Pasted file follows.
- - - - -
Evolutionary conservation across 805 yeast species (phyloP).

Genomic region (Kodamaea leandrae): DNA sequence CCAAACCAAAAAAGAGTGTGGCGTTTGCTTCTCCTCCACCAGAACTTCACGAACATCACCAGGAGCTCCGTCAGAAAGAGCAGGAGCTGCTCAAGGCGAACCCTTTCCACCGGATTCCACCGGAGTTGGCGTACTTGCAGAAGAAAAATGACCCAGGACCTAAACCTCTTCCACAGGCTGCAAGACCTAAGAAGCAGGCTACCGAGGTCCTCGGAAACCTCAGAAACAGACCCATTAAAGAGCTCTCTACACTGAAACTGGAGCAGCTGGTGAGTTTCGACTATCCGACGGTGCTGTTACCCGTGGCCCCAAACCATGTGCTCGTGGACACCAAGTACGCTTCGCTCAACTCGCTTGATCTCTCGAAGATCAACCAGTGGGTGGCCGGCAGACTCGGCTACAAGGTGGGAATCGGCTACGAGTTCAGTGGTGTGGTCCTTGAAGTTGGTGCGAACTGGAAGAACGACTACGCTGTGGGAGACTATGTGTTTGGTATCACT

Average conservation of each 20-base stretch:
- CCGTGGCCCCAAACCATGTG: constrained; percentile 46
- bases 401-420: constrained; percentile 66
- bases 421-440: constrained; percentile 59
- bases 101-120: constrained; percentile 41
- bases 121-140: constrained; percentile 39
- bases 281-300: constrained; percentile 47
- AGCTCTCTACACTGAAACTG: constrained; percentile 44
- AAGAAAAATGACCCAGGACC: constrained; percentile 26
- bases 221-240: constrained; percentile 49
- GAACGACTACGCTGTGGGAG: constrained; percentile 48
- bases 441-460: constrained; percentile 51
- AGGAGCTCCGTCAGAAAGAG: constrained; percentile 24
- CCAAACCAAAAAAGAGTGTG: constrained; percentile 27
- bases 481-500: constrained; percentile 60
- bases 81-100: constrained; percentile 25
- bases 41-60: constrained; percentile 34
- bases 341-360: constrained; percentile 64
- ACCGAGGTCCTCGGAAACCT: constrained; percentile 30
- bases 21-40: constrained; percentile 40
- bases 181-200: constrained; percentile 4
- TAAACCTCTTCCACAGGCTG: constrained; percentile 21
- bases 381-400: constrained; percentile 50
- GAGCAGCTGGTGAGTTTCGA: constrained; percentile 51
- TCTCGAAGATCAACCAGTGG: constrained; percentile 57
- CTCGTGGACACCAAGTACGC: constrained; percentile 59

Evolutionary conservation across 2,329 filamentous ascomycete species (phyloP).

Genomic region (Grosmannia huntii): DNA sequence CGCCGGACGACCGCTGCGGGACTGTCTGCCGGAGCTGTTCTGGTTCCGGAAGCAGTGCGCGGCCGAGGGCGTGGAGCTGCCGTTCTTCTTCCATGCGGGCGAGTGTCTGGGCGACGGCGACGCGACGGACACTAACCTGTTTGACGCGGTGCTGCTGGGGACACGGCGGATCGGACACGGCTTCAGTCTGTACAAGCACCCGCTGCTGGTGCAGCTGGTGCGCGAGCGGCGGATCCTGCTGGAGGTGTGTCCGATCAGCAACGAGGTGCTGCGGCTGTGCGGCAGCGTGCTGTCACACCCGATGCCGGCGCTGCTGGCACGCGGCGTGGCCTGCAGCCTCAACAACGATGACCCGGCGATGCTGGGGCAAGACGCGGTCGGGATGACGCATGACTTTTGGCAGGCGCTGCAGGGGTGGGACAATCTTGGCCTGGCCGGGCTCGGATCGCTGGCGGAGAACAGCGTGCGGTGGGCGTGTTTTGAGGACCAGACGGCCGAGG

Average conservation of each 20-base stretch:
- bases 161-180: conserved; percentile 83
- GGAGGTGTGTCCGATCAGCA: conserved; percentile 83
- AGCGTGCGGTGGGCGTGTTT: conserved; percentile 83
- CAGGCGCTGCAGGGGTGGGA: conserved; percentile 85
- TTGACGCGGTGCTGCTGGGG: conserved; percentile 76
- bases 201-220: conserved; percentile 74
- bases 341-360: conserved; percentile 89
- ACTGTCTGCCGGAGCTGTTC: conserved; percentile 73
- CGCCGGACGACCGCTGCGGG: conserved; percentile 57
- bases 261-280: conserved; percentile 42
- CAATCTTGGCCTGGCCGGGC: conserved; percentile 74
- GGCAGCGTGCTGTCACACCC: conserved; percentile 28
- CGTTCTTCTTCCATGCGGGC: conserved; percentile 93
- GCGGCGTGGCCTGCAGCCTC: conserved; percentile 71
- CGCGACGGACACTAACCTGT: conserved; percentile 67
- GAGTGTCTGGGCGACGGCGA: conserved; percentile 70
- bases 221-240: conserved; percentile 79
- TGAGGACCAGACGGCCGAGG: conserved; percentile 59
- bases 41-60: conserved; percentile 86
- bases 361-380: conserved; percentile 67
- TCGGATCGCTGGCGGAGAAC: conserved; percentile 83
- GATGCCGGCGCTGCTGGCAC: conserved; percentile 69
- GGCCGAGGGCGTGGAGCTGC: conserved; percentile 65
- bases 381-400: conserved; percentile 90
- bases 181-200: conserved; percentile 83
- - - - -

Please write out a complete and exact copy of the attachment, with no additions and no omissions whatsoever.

Evolutionary conservation across 805 yeast species (phyloP).

Genomic region (Kodamaea leandrae): DNA sequence CCAAACCAAAAAAGAGTGTGGCGTTTGCTTCTCCTCCACCAGAACTTCACGAACATCACCAGGAGCTCCGTCAGAAAGAGCAGGAGCTGCTCAAGGCGAACCCTTTCCACCGGATTCCACCGGAGTTGGCGTACTTGCAGAAGAAAAATGACCCAGGACCTAAACCTCTTCCACAGGCTGCAAGACCTAAGAAGCAGGCTACCGAGGTCCTCGGAAACCTCAGAAACAGACCCATTAAAGAGCTCTCTACACTGAAACTGGAGCAGCTGGTGAGTTTCGACTATCCGACGGTGCTGTTACCCGTGGCCCCAAACCATGTGCTCGTGGACACCAAGTACGCTTCGCTCAACTCGCTTGATCTCTCGAAGATCAACCAGTGGGTGGCCGGCAGACTCGGCTACAAGGTGGGAATCGGCTACGAGTTCAGTGGTGTGGTCCTTGAAGTTGGTGCGAACTGGAAGAACGACTACGCTGTGGGAGACTATGTGTTTGGTATCACT

Average conservation of each 20-base stretch:
- CCGTGGCCCCAAACCATGTG: constrained; percentile 46
- bases 401-420: constrained; percentile 66
- bases 421-440: constrained; percentile 59
- bases 101-120: constrained; percentile 41
- bases 121-140: constrained; percentile 39
- bases 281-300: constrained; percentile 47
- AGCTCTCTACACTGAAACTG: constrained; percentile 44
- AAGAAAAATGACCCAGGACC: constrained; percentile 26
- bases 221-240: constrained; percentile 49
- GAACGACTACGCTGTGGGAG: constrained; percentile 48
- bases 441-460: constrained; percentile 51
- AGGAGCTCCGTCAGAAAGAG: constrained; percentile 24
- CCAAACCAAAAAAGAGTGTG: constrained; percentile 27
- bases 481-500: constrained; percentile 60
- bases 81-100: constrained; percentile 25
- bases 41-60: constrained; percentile 34
- bases 341-360: constrained; percentile 64
- ACCGAGGTCCTCGGAAACCT: constrained; percentile 30
- bases 21-40: constrained; percentile 40
- bases 181-200: constrained; percentile 4
- TAAACCTCTTCCACAGGCTG: constrained; percentile 21
- bases 381-400: constrained; percentile 50
- GAGCAGCTGGTGAGTTTCGA: constrained; percentile 51
- TCTCGAAGATCAACCAGTGG: constrained; percentile 57
- CTCGTGGACACCAAGTACGC: constrained; percentile 59

Evolutionary conservation across 2,329 filamentous ascomycete species (phyloP).

Genomic region (Grosmannia huntii): DNA sequence CGCCGGACGACCGCTGCGGGACTGTCTGCCGGAGCTGTTCTGGTTCCGGAAGCAGTGCGCGGCCGAGGGCGTGGAGCTGCCGTTCTTCTTCCATGCGGGCGAGTGTCTGGGCGACGGCGACGCGACGGACACTAACCTGTTTGACGCGGTGCTGCTGGGGACACGGCGGATCGGACACGGCTTCAGTCTGTACAAGCACCCGCTGCTGGTGCAGCTGGTGCGCGAGCGGCGGATCCTGCTGGAGGTGTGTCCGATCAGCAACGAGGTGCTGCGGCTGTGCGGCAGCGTGCTGTCACACCCGATGCCGGCGCTGCTGGCACGCGGCGTGGCCTGCAGCCTCAACAACGATGACCCGGCGATGCTGGGGCAAGACGCGGTCGGGATGACGCATGACTTTTGGCAGGCGCTGCAGGGGTGGGACAATCTTGGCCTGGCCGGGCTCGGATCGCTGGCGGAGAACAGCGTGCGGTGGGCGTGTTTTGAGGACCAGACGGCCGAGG

Average conservation of each 20-base stretch:
- bases 161-180: conserved; percentile 83
- GGAGGTGTGTCCGATCAGCA: conserved; percentile 83
- AGCGTGCGGTGGGCGTGTTT: conserved; percentile 83
- CAGGCGCTGCAGGGGTGGGA: conserved; percentile 85
- TTGACGCGGTGCTGCTGGGG: conserved; percentile 76
- bases 201-220: conserved; percentile 74
- bases 341-360: conserved; percentile 89
- ACTGTCTGCCGGAGCTGTTC: conserved; percentile 73
- CGCCGGACGACCGCTGCGGG: conserved; percentile 57
- bases 261-280: conserved; percentile 42
- CAATCTTGGCCTGGCCGGGC: conserved; percentile 74
- GGCAGCGTGCTGTCACACCC: conserved; percentile 28
- CGTTCTTCTTCCATGCGGGC: conserved; percentile 93
- GCGGCGTGGCCTGCAGCCTC: conserved; percentile 71
- CGCGACGGACACTAACCTGT: conserved; percentile 67
- GAGTGTCTGGGCGACGGCGA: conserved; percentile 70
- bases 221-240: conserved; percentile 79
- TGAGGACCAGACGGCCGAGG: conserved; percentile 59
- bases 41-60: conserved; percentile 86
- bases 361-380: conserved; percentile 67
- TCGGATCGCTGGCGGAGAAC: conserved; percentile 83
- GATGCCGGCGCTGCTGGCAC: conserved; percentile 69
- GGCCGAGGGCGTGGAGCTGC: conserved; percentile 65
- bases 381-400: conserved; percentile 90
- bases 181-200: conserved; percentile 83